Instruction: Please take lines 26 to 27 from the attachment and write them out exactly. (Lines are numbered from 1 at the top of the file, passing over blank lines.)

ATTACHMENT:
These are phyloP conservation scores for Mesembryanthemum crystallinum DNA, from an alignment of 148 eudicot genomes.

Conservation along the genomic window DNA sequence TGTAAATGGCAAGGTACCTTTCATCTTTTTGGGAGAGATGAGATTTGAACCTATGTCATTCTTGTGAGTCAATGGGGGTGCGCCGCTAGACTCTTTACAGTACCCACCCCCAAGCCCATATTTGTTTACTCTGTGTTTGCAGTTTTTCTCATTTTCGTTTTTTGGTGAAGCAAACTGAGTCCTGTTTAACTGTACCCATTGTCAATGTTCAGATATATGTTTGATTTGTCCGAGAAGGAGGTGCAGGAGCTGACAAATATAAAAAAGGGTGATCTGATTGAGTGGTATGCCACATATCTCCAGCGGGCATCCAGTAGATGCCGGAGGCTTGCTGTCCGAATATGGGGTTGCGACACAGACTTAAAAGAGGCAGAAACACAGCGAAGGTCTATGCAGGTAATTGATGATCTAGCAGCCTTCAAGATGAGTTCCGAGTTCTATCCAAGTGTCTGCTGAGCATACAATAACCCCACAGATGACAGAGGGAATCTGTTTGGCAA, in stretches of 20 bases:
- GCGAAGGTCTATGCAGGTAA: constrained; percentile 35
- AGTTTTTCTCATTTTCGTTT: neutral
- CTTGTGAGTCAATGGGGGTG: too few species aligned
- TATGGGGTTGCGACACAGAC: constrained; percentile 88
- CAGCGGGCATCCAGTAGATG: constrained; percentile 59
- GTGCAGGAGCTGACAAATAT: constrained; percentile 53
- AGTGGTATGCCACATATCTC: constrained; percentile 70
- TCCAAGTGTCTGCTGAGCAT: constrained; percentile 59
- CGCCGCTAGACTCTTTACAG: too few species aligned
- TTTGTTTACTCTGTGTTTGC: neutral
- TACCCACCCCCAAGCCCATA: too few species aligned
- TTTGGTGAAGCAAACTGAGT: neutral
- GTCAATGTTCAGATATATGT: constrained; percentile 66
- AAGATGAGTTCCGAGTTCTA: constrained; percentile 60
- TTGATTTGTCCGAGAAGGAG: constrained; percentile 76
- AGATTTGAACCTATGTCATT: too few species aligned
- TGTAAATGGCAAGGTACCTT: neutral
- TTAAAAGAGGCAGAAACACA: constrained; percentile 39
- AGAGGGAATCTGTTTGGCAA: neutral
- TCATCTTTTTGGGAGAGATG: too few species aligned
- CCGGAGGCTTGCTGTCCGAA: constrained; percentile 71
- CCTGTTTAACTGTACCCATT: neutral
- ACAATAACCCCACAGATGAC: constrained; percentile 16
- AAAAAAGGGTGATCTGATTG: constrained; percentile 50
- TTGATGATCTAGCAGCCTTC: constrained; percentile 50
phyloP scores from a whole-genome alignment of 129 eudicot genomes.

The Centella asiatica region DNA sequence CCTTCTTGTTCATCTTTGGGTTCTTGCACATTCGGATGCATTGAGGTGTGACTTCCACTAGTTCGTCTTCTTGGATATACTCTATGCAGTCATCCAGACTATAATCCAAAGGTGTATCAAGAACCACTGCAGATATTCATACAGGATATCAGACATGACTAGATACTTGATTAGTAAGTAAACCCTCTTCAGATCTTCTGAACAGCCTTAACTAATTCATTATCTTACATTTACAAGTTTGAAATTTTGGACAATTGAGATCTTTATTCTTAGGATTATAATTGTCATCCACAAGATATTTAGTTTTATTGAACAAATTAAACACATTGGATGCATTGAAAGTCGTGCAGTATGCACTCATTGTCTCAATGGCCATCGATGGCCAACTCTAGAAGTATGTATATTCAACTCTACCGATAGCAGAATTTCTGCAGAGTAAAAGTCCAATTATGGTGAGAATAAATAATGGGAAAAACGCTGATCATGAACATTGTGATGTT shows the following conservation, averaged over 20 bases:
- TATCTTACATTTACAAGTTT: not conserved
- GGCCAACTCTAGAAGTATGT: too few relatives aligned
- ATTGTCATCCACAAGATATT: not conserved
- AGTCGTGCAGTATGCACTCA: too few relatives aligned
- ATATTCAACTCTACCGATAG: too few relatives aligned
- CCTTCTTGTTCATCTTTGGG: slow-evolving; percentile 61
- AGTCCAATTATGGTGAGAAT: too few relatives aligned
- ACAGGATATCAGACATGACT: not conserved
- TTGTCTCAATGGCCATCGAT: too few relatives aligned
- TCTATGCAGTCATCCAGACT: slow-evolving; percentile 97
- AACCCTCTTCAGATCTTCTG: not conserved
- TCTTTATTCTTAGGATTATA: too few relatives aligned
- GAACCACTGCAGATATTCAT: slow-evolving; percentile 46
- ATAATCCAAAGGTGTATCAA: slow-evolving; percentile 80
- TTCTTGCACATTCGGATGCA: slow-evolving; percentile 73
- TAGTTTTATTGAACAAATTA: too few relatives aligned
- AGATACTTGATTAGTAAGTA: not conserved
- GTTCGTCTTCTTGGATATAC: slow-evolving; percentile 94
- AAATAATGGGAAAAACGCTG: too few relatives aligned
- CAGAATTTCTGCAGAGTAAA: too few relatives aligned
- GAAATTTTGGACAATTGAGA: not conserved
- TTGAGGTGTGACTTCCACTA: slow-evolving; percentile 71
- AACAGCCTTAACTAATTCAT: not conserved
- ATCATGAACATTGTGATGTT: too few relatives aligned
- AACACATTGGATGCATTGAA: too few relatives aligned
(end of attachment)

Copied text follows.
- AAAAAAGGGTGATCTGATTG: constrained; percentile 50
- TTGATGATCTAGCAGCCTTC: constrained; percentile 50